As part of Hanna Detachment’s crime prevention strategy, we would like to share information with the community about common fraud schemes that are commonly seen in Canada. By sharing this information, we hope to prevent Hanna and area residents from becoming victims in these costly crimes. Here are some common types of frauds and scams; some of which we’ve seen reported at our detachment:
You’ve “won” a prize or windfall
In this scenario, the victim receives an unsolicited email, phone call, text, or other communication advising them that they have won a lottery, sweepstakes, or contest. There’s just one small problem; you’ll be asked to pay a small “fee”, “tax” or other sum of money in order to collect the prize. Once the victim pays the money, the scammer is never heard from again. Some scammers are brazen enough that they will actually come up with another reason why the victim needs to pay more. This continues on until the victim figures out that they’ve been scammed. To avoid such scams, you should ask yourself whether you actually previously entered into any sort of contest. It is also important to remember that you should never pay any money to collect on a prize that someone claims you’ve already “won”.
Another variation of this scam is money transfer requests – Most of us have received unsolicited emails from a person claiming to be in the possession of a large amount of money that they need to move out of their home country due to some sort of emergency, and they just so happen to want to give it to you. Another version is that they claim to believe that you are related to a long lost rich relative whom they want to connect an inheritance to. These are all bogus, and a legitimate legal firm does not seek out heirs via these means.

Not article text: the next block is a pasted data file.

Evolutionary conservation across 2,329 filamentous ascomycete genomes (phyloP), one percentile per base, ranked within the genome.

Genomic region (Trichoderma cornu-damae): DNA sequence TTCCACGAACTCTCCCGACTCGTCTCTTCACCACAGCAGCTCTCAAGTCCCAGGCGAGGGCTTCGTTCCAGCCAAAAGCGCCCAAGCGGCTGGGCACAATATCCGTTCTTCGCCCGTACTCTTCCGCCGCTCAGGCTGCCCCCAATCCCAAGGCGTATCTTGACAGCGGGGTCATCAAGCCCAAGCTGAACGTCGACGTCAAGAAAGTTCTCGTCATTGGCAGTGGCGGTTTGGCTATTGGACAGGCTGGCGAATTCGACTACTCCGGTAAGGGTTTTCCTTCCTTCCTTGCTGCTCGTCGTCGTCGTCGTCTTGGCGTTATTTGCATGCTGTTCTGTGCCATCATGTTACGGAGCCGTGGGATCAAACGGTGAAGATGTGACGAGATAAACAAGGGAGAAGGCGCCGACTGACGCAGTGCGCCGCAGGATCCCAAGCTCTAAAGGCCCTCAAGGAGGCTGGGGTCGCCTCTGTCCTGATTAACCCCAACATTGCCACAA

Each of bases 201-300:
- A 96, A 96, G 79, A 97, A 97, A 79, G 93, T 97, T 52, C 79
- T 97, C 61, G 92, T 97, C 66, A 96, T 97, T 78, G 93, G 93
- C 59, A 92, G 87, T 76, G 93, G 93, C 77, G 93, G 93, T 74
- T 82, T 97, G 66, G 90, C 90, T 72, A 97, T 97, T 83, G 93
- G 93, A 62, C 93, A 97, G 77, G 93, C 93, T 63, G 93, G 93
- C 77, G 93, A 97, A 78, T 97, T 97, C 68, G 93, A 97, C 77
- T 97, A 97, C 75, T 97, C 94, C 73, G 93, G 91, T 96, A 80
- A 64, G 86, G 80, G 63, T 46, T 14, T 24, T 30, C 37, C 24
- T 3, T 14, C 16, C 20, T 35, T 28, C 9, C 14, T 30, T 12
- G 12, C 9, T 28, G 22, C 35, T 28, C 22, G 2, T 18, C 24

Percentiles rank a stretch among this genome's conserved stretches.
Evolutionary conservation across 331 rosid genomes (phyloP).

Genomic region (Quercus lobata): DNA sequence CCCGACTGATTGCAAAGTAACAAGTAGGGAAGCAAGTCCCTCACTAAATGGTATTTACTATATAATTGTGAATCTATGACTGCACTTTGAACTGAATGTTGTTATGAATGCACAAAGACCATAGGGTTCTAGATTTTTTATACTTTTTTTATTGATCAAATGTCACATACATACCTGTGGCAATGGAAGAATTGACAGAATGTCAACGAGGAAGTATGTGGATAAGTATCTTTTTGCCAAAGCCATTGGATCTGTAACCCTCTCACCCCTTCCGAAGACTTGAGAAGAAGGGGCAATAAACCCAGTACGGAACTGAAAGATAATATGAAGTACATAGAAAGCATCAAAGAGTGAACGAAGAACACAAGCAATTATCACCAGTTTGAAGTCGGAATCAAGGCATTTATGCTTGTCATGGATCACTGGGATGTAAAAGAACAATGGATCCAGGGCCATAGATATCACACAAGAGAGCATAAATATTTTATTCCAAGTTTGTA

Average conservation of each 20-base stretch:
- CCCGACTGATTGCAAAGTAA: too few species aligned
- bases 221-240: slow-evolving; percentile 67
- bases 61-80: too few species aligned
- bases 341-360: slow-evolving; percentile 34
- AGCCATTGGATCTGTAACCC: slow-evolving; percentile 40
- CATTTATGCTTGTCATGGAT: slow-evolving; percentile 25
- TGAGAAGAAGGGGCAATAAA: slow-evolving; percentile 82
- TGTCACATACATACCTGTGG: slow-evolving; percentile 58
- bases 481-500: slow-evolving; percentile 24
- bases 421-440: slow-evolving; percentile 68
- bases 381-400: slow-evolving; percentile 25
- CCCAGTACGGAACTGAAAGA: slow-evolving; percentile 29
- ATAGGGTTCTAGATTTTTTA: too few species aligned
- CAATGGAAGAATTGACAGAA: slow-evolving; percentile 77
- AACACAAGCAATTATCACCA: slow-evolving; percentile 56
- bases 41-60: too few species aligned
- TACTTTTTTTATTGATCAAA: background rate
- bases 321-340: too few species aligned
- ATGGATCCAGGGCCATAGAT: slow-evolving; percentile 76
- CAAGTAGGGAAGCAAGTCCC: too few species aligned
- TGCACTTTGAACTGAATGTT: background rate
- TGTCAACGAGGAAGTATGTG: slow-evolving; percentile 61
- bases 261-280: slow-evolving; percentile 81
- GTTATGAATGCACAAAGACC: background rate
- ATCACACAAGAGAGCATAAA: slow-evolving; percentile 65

Another form of this scheme is an “overpayment” scam, typically perpetrated on a victim who is selling something, often online. The fraudster agrees to buy the item, and provides a fake payment to the victim. This may come in the form of a fraudulent cheque or bank draft that arrives in the mail, in an amount that is far above what the original selling price was. The fraudster tells the victim it was an accidental mistake to send that much, and asks for the difference back. Once this is completed, the victim soon discovers that the entire original payment was fake to begin with. They may only realize this when their bank calls them to tell them that the cheque the seller provided was fake or fraudulent.
Canada Revenue Agency impersonation
Most of us have received unsolicited phone calls with automated voice messages telling us that we owe money to the Canada Revenue Agency, and that there is a warrant for our arrest. Victims who remain on the line to speak with the scammer are then told that in order to settle their tax debt, they need to pay up to avoid arrest. Typically the culprit will demand payment via some sort of difficult to trace means – sometimes even by telling the victim to buy gift cards and then asking for the barcode access numbers on the back. The Canada Revenue Agency never operates this way with back-taxes, and if you do have concerns about any unpaid taxes you may have, you should hang up, and contact the Canada Revenue Agency directly via their phone number listed on the CRA website (1-800-959-8281).
Pyramid and ponzi schemes